Sony rejects Daniel Loeb’s proposal to spin off entertainment arm
Sony Corp. has rejected a proposal by activist investor Daniel Loeb to make a public offering of up to 20% of its entertainment arm.
The Tokyo electronics and media giant said in an Aug. 6 letter addressed to Loeb, the chief executive of hedge fund Third Point, that it “unanimously concluded that continuing to own 100% of our entertainment business is the best path forward.”
Loeb’s Third Point owns about 7% of Sony, whose entertainment arm, Sony Entertainment Inc., includes film and television studio Sony Pictures Entertainment, Sony/ATV Music Publishing and Sony Music Entertainment.
Loeb, who since May has made multiple public pleas for Sony to adopt his proposal, said in a July 29 letter to Third Point investors that Sony’s entertainment arm “remains poorly managed.” He also criticized Sony President and CEO Kazuo Hirai for giving “free passes” to Sony Pictures Entertainment’s Chairman and CEO Michael Lynton and co-Chairman Amy Pascal.
Lynton also is chief executive of Sony Entertainment Inc.
Loeb labeled two recent Sony Pictures releases -- the Will Smith action movie “After Earth” and the Channing Tatum vehicle “White House Down” -- “2013’s versions of ‘Waterworld’ and ‘Ishtar’ back-to-back,” a reference to two of the most famous flops of all time.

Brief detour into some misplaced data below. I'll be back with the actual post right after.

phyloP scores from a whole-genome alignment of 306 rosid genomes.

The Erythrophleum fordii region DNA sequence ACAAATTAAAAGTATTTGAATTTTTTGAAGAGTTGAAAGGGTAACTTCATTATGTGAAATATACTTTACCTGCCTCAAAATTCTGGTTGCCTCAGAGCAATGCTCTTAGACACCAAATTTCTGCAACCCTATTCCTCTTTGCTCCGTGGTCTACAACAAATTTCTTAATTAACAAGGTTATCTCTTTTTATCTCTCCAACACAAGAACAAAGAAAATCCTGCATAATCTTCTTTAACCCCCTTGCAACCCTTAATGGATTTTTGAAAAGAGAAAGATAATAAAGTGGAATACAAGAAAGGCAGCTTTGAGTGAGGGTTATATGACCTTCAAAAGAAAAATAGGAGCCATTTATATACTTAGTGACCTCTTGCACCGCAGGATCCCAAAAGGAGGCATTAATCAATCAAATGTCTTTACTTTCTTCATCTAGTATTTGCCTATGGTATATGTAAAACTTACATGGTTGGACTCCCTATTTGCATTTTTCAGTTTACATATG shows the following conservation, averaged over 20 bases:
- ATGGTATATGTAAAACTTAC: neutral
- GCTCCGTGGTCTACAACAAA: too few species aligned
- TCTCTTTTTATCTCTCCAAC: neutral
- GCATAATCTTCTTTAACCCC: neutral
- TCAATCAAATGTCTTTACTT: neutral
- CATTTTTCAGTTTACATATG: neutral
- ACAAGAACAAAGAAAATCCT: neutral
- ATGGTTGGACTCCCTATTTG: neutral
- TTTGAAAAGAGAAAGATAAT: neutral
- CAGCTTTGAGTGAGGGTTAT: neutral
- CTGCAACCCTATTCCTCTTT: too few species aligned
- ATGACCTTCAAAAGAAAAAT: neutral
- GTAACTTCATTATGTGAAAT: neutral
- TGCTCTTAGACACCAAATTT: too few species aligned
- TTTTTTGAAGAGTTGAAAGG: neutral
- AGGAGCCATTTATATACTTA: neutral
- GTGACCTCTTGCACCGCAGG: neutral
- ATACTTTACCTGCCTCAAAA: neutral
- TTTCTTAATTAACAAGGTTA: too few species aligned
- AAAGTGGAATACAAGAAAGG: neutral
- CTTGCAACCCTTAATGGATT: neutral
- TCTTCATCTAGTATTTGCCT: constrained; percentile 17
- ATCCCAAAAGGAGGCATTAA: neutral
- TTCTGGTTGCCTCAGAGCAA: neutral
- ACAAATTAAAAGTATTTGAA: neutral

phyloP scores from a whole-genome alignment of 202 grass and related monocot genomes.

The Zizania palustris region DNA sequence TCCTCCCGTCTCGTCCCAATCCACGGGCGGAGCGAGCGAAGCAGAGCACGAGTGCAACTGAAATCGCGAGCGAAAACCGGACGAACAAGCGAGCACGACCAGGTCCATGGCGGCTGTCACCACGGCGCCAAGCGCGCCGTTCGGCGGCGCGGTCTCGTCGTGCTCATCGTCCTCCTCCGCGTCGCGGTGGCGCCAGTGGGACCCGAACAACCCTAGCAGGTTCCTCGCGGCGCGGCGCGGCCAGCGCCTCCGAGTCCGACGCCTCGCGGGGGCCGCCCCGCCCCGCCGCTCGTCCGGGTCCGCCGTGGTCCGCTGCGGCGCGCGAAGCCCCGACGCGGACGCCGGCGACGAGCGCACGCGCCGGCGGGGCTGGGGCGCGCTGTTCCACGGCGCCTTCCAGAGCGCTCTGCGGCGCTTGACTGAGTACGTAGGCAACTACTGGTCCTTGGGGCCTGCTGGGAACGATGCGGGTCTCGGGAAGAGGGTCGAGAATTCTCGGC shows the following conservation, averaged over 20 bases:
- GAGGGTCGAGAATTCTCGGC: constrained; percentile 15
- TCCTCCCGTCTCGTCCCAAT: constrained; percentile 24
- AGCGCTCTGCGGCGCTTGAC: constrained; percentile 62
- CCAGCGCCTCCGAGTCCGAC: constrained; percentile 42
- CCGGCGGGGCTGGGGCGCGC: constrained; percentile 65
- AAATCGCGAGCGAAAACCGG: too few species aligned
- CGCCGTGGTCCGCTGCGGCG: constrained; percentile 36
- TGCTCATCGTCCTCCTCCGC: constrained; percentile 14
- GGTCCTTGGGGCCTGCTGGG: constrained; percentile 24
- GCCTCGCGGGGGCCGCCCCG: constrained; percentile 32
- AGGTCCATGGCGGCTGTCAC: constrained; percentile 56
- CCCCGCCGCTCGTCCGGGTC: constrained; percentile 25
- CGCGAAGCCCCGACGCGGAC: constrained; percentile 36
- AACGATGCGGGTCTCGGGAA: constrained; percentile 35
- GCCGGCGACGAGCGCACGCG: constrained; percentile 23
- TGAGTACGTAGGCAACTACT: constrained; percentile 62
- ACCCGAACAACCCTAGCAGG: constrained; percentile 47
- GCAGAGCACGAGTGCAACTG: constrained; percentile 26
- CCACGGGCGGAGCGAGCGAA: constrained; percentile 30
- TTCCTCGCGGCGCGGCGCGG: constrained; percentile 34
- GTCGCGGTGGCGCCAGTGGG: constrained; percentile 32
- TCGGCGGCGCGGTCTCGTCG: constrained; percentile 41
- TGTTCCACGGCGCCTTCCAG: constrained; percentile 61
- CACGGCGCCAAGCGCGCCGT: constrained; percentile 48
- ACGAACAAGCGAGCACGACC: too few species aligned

In his Aug. 6 response, Hirai said the company would “increase disclosure regarding Sony’s entertainment businesses. We agree this can help market participants analyze their performance and monitor their success.”
Hirai’s letter outlined various advances made by Sony in the last year or so, touting strengths in television production, a revitalization in the electronics business and talent development in the music business.
The letter said that having full control of its various entertainment businesses enables Sony to reap the benefits of synergies and drives internal collaboration.
“Demand for content is increasing its value in a dynamic industry environment, and we believe our entertainment businesses will increasingly benefit from these trends,” Hirai said in the letter.
Last week, Sony reported net income of $35 million for its fiscal first quarter, which ended June 30, buoyed by an improvement in its mobile products division and the depreciation of the yen.
[Updated 11:03 p.m. PDT, Aug. 5, 2013: Third Point said in a statement that it was disappointed by Sony’s decision but pleased that the company has made a “commitment to greater transparency.” Third Point said it is looking forward to a continuing dialogue with Sony. “In the new spirit of transparency, management should communicate more specific plans to improve entertainment results,” Third Point said.]
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